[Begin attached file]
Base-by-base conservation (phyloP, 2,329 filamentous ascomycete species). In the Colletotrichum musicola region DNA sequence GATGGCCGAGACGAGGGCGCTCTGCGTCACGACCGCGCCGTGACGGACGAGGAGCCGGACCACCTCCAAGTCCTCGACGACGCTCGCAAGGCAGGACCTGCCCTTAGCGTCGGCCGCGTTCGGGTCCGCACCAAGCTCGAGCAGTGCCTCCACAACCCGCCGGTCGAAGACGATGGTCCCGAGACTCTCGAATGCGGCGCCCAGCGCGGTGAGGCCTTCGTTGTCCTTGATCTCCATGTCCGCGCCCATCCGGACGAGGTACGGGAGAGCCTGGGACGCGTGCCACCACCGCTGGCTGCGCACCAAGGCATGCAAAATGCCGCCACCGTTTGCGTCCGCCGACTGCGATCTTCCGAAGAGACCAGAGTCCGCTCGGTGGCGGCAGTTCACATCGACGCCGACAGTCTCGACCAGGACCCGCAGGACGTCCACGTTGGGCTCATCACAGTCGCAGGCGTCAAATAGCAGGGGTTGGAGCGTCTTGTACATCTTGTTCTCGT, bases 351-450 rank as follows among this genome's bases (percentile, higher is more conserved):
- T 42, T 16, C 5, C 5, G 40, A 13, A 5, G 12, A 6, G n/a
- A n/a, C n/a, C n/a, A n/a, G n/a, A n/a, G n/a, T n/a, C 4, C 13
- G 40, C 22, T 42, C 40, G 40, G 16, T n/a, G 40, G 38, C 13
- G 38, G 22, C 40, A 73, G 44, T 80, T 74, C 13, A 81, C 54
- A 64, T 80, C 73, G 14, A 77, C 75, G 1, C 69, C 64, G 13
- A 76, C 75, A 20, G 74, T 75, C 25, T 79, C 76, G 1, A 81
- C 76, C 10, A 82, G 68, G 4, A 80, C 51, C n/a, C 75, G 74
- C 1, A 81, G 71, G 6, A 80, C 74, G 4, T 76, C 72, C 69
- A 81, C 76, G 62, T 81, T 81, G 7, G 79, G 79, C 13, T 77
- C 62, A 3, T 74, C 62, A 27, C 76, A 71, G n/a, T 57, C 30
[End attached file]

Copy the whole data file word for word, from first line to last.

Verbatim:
Base-by-base conservation (phyloP, 2,329 filamentous ascomycete species). In the Colletotrichum musicola region DNA sequence GATGGCCGAGACGAGGGCGCTCTGCGTCACGACCGCGCCGTGACGGACGAGGAGCCGGACCACCTCCAAGTCCTCGACGACGCTCGCAAGGCAGGACCTGCCCTTAGCGTCGGCCGCGTTCGGGTCCGCACCAAGCTCGAGCAGTGCCTCCACAACCCGCCGGTCGAAGACGATGGTCCCGAGACTCTCGAATGCGGCGCCCAGCGCGGTGAGGCCTTCGTTGTCCTTGATCTCCATGTCCGCGCCCATCCGGACGAGGTACGGGAGAGCCTGGGACGCGTGCCACCACCGCTGGCTGCGCACCAAGGCATGCAAAATGCCGCCACCGTTTGCGTCCGCCGACTGCGATCTTCCGAAGAGACCAGAGTCCGCTCGGTGGCGGCAGTTCACATCGACGCCGACAGTCTCGACCAGGACCCGCAGGACGTCCACGTTGGGCTCATCACAGTCGCAGGCGTCAAATAGCAGGGGTTGGAGCGTCTTGTACATCTTGTTCTCGT, bases 351-450 rank as follows among this genome's bases (percentile, higher is more conserved):
- T 42, T 16, C 5, C 5, G 40, A 13, A 5, G 12, A 6, G n/a
- A n/a, C n/a, C n/a, A n/a, G n/a, A n/a, G n/a, T n/a, C 4, C 13
- G 40, C 22, T 42, C 40, G 40, G 16, T n/a, G 40, G 38, C 13
- G 38, G 22, C 40, A 73, G 44, T 80, T 74, C 13, A 81, C 54
- A 64, T 80, C 73, G 14, A 77, C 75, G 1, C 69, C 64, G 13
- A 76, C 75, A 20, G 74, T 75, C 25, T 79, C 76, G 1, A 81
- C 76, C 10, A 82, G 68, G 4, A 80, C 51, C n/a, C 75, G 74
- C 1, A 81, G 71, G 6, A 80, C 74, G 4, T 76, C 72, C 69
- A 81, C 76, G 62, T 81, T 81, G 7, G 79, G 79, C 13, T 77
- C 62, A 3, T 74, C 62, A 27, C 76, A 71, G n/a, T 57, C 30